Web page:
Implant leaked by Shadow Brokers targets Juniper’s NetScreen firewalls
Juniper Networks has become the latest company to acknowledge that one of the implants leaked by the Shadow Brokers targets some of their products.
Cisco and Fortinet did the same a few days earlier.
“Juniper Networks is investigating the recent release of files reported to have been taken from the so-called Equation Group,” Juniper employee Derrick Scholl explained in a post.
“As part of our analysis of these files, we identified an attack against NetScreen devices running ScreenOS. We are examining the extent of the attack, but initial analysis indicates it targets the boot loader and does not exploit a vulnerability on ScreenOS devices. We will continue to evaluate exactly what level of access is necessary in order to execute the attack, whether it is possible to detect the attack, and if other devices are susceptible.”
As a reminder: last December Juniper found and patched a critical vulnerability affecting ScreenOS on its NetScreen devices, which allowed unauthorized remote administrative access to the device over SSH or telnet and could have allowed a knowledgeable attacker to decrypt encrypted VPN traffic.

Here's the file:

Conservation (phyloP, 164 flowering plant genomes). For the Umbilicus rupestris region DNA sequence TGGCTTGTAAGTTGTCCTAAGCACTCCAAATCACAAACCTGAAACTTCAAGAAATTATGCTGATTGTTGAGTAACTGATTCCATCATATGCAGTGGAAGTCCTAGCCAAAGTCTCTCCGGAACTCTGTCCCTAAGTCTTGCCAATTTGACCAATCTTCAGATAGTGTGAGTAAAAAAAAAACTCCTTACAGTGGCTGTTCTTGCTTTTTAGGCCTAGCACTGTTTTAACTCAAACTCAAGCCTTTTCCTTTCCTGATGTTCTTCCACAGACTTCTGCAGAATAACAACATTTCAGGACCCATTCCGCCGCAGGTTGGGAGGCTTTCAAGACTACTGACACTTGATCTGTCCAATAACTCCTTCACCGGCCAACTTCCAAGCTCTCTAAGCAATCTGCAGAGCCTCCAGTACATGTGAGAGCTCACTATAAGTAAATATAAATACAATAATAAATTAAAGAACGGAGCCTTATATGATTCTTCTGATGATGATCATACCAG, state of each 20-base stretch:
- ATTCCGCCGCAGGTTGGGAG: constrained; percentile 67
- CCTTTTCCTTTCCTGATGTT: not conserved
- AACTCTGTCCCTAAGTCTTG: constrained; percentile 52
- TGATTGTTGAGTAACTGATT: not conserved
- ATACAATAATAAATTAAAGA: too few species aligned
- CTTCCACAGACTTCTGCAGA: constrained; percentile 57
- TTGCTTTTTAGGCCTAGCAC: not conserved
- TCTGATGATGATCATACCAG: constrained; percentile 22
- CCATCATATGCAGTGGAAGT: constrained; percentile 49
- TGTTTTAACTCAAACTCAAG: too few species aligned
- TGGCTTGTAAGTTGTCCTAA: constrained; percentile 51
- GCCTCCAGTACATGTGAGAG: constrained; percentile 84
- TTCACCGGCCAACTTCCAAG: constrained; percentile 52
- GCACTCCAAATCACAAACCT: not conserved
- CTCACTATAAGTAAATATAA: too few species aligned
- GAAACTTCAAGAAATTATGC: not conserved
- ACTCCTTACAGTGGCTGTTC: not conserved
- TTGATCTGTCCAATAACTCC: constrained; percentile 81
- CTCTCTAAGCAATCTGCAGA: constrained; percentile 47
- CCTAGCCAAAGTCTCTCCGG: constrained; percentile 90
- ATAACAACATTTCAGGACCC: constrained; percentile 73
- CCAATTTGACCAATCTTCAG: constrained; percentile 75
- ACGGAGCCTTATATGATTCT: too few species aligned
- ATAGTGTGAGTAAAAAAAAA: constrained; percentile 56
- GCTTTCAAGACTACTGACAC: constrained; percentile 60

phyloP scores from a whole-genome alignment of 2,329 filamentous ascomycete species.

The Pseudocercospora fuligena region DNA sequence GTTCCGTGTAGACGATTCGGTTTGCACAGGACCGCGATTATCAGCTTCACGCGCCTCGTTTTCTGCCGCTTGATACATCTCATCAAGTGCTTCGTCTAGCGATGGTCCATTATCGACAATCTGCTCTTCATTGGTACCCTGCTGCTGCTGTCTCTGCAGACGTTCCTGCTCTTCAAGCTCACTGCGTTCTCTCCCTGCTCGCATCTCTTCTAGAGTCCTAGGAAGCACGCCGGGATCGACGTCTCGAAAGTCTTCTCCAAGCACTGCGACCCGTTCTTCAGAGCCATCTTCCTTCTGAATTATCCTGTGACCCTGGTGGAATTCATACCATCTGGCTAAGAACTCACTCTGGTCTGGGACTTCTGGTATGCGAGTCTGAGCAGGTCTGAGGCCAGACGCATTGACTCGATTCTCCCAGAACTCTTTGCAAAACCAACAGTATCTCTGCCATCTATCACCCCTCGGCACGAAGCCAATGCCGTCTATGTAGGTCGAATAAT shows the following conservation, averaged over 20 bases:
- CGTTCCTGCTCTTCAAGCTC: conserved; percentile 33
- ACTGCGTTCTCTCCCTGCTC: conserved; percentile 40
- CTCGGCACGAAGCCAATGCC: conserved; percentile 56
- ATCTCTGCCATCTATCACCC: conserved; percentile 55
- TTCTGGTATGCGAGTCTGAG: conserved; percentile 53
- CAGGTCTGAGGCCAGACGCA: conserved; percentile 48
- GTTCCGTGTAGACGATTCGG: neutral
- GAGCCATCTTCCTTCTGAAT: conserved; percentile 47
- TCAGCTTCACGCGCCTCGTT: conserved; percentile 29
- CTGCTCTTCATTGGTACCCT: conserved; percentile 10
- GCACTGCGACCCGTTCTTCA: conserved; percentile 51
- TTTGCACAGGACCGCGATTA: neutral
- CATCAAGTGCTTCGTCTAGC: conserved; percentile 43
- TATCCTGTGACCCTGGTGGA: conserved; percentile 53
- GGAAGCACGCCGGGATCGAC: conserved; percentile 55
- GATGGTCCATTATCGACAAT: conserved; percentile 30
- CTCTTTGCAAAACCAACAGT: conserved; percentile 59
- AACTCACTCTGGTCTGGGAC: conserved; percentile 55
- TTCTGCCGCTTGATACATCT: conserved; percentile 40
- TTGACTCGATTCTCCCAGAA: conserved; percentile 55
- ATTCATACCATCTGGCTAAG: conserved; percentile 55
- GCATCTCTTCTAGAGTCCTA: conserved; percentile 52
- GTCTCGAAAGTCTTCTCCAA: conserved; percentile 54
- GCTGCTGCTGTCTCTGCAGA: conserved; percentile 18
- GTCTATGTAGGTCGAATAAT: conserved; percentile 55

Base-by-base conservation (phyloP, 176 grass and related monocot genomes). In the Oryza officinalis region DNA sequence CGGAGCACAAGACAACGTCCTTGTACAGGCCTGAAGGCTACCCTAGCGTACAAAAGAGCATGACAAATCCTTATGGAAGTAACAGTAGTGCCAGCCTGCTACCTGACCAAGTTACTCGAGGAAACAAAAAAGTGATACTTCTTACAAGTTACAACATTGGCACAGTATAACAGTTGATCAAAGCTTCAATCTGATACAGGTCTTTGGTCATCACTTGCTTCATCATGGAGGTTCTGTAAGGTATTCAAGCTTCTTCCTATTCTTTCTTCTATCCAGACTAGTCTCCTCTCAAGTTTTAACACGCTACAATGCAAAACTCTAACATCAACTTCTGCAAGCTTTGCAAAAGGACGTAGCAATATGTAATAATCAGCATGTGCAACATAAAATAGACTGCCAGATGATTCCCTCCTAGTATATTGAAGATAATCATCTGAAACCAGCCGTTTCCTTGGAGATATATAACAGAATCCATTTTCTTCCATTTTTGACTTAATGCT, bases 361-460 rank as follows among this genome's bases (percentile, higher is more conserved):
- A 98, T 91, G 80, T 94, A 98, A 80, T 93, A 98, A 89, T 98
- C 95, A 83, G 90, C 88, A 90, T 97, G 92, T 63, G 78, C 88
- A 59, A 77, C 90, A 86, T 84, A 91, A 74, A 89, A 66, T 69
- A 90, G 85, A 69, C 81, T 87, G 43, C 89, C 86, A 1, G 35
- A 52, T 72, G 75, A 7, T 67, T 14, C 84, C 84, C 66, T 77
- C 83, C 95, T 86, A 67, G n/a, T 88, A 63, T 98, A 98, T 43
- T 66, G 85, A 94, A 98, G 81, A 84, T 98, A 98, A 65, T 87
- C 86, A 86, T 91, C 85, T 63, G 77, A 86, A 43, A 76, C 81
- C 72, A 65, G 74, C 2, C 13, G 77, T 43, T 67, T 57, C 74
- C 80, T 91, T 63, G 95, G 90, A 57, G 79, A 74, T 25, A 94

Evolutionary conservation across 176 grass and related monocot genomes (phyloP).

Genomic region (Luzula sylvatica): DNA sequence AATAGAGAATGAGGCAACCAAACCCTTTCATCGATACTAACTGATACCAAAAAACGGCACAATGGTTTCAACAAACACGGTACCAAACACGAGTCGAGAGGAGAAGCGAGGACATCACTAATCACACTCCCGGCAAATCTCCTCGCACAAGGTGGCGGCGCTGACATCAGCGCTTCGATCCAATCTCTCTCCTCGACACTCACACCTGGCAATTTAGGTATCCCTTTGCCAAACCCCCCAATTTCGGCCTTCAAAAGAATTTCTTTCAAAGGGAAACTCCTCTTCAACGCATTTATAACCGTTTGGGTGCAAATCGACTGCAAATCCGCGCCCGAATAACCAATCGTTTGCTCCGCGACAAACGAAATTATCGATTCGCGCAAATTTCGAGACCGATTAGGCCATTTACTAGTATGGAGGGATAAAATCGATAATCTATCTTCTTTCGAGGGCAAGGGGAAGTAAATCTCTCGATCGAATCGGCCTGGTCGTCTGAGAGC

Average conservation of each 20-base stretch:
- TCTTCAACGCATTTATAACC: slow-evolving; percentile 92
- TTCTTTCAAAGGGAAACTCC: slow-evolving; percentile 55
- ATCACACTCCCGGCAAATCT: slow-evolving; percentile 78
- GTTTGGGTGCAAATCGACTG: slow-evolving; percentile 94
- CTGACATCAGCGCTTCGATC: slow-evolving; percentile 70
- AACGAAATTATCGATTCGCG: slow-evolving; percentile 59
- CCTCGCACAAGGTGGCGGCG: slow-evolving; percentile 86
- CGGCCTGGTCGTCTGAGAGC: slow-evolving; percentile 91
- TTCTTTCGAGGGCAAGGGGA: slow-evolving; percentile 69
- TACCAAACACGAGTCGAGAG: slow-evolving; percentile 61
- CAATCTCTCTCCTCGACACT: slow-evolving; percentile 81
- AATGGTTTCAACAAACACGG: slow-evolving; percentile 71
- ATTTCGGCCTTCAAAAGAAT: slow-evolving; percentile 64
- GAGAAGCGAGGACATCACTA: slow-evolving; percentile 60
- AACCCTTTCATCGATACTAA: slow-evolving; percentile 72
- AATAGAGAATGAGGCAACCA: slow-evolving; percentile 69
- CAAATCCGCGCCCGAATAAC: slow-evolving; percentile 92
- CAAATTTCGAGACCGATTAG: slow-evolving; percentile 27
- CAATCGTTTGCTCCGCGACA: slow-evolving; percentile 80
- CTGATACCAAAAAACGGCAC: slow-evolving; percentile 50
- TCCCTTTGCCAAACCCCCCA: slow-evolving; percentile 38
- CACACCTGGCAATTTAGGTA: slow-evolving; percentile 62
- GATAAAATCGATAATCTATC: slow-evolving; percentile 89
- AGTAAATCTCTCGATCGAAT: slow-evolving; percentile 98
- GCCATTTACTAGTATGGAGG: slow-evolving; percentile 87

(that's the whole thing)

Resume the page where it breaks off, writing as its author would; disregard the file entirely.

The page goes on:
At the time, speculation was that the vulnerability arising from unauthorized code in ScreenOS created two backdoors, deliberately inserted by a state-sponsored intruder (or more of them). It was thought that at least one was the work of the NSA, as the NSA documents leaked by Edward Snowden showed that the NSA had the ability to backdoor Juniper’s network equipment.
It is still unknown who the Shadow Brokers are. Snowden believes they might be state-sponsored Russian hackers, and the leak a way to urge the US government not to be hasty in denouncing Russia as the source of the DNC hack.
According to Shlomo Argamon, professor and director of the Master of Data Science Program at the Illinois Institute of Technology, the text that accompanied the leaked data points to the “Shadow Broker” most likely being a native English speaker trying to appear non-native.
“In the (quite unlikely) event that the writer is, in fact, not a native English speaker, their native tongue is much more likely to be a Slavic language (e.g., Russian or Polish) than either a Germanic or Romance language,” he added.
This opinion seems to prop a theory by former NSA staffers, who said that the “naming convention of the file directories, as well as some of the scripts in the dump” point to the attacker being an insider.